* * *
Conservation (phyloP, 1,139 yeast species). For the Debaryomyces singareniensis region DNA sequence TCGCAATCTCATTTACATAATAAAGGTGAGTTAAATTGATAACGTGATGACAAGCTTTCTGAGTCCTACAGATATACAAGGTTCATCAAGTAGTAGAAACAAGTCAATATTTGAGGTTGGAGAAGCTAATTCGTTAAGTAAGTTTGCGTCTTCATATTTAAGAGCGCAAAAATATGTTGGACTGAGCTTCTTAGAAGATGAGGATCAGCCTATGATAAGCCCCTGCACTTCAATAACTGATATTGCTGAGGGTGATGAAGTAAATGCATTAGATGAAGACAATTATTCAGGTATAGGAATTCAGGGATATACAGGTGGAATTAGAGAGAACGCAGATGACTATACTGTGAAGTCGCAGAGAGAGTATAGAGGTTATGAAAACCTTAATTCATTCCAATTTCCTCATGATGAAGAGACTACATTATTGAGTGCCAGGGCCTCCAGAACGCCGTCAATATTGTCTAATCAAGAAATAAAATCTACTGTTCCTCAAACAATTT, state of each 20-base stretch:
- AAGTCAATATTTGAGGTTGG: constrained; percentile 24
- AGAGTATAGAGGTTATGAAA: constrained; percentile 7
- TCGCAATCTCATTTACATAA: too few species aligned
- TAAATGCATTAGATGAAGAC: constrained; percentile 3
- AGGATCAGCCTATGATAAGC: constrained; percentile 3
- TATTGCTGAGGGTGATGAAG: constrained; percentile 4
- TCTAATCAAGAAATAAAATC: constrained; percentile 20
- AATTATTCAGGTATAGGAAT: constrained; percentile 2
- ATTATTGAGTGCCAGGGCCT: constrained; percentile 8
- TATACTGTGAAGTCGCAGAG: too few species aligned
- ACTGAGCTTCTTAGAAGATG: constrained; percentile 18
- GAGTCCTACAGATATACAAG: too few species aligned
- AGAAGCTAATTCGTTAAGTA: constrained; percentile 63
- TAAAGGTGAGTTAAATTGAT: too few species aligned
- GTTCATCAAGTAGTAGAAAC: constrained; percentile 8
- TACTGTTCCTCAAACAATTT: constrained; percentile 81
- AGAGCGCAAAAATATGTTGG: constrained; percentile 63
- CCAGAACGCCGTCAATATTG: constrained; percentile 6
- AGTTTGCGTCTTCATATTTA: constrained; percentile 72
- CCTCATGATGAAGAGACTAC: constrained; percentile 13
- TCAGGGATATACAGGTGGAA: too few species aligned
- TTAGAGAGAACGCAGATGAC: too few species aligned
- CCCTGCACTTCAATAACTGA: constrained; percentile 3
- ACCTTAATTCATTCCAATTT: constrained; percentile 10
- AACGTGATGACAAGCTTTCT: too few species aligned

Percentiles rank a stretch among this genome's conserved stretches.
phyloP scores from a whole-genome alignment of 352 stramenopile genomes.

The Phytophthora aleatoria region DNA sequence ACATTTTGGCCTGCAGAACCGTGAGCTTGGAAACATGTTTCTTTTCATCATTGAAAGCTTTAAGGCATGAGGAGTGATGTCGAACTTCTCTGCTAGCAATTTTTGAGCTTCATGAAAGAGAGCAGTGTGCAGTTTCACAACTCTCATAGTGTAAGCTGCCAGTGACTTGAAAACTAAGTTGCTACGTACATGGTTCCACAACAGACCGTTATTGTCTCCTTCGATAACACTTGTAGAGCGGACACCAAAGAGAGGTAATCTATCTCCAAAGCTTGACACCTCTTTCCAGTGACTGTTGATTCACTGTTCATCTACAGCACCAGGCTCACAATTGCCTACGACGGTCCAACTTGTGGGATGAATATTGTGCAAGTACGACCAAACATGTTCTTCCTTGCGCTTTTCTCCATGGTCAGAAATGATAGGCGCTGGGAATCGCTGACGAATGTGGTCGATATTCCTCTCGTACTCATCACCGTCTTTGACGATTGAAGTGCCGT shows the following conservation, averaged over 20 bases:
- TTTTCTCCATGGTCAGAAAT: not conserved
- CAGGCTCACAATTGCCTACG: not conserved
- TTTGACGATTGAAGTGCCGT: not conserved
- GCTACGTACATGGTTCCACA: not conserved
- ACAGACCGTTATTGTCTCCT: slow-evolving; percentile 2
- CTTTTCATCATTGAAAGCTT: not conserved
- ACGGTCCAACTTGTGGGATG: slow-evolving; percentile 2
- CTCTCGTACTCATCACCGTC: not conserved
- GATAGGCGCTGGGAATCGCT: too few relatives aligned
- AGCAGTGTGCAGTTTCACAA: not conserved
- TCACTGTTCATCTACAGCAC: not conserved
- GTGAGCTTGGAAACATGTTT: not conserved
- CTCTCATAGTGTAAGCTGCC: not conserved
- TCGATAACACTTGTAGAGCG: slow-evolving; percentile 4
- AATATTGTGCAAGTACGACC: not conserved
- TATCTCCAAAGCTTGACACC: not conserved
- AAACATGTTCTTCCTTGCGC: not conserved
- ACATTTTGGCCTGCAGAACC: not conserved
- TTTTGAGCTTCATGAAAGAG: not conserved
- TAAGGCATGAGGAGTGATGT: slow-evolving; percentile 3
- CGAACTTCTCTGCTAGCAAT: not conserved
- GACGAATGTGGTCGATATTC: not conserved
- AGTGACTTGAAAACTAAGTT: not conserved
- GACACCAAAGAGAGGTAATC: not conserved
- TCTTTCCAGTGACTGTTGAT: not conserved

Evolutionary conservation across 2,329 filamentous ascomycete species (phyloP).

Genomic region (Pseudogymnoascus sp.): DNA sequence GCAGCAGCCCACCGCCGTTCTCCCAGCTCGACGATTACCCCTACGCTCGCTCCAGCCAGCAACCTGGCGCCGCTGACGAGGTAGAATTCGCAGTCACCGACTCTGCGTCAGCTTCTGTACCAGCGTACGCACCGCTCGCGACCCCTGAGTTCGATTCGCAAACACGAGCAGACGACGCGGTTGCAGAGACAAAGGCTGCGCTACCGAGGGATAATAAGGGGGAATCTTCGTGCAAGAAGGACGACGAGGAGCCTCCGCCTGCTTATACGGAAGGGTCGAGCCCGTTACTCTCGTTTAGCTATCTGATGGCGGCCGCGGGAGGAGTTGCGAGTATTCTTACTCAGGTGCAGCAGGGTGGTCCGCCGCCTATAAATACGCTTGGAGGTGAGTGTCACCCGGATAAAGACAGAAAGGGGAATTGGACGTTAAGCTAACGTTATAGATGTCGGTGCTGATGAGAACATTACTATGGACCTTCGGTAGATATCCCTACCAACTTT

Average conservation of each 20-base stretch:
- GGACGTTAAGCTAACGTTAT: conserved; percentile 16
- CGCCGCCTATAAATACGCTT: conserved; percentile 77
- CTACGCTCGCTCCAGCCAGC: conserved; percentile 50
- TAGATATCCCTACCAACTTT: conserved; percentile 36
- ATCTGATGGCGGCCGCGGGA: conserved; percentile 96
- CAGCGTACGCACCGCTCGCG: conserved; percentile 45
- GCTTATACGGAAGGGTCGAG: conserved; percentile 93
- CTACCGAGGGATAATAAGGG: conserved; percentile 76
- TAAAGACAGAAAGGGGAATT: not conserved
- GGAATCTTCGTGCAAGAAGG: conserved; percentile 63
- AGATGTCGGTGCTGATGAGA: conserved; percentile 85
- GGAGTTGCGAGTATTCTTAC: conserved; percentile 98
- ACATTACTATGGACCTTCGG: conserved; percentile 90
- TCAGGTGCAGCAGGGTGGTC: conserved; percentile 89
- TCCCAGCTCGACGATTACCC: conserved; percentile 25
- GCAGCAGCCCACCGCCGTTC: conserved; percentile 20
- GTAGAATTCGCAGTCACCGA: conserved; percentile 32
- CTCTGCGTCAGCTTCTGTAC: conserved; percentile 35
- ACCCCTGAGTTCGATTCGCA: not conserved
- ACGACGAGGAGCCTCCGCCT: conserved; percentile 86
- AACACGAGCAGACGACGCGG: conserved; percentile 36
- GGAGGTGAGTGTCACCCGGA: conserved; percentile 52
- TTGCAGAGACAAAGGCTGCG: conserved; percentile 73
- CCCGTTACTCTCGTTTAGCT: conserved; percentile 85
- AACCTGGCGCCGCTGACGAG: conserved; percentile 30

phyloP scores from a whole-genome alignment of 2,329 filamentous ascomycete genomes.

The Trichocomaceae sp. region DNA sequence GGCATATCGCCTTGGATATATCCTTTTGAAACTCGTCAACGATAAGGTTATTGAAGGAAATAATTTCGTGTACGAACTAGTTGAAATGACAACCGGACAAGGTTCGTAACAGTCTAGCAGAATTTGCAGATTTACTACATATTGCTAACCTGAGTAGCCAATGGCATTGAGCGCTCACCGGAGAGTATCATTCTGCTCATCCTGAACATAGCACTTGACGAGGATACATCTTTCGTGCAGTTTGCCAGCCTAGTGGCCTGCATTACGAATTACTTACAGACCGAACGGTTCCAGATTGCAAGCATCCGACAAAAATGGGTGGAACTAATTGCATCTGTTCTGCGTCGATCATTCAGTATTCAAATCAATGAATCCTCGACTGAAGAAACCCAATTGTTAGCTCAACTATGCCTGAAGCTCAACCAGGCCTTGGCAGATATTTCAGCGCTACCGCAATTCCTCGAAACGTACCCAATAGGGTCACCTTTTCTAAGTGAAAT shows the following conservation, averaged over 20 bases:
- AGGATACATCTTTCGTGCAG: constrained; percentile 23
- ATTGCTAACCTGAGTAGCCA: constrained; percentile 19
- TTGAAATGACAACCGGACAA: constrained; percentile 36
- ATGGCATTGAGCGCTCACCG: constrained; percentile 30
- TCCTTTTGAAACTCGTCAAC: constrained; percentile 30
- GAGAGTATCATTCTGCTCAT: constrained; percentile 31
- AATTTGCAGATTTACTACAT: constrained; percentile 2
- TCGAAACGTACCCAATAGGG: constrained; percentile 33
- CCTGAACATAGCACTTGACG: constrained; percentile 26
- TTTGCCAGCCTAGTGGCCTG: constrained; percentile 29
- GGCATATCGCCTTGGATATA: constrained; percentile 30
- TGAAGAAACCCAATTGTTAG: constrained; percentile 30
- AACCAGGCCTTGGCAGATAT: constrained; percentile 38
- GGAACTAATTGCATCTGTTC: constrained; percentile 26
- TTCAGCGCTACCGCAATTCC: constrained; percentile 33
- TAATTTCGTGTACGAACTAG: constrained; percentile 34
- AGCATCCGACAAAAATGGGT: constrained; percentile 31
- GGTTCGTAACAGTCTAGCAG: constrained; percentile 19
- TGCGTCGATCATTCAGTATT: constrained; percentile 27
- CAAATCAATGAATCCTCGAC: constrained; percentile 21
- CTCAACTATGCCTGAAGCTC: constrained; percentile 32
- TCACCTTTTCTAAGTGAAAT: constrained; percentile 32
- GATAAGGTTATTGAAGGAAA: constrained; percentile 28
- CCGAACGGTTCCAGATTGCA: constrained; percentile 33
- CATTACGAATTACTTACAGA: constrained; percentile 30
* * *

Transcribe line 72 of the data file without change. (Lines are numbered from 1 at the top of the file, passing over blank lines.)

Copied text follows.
- TCCCAGCTCGACGATTACCC: conserved; percentile 25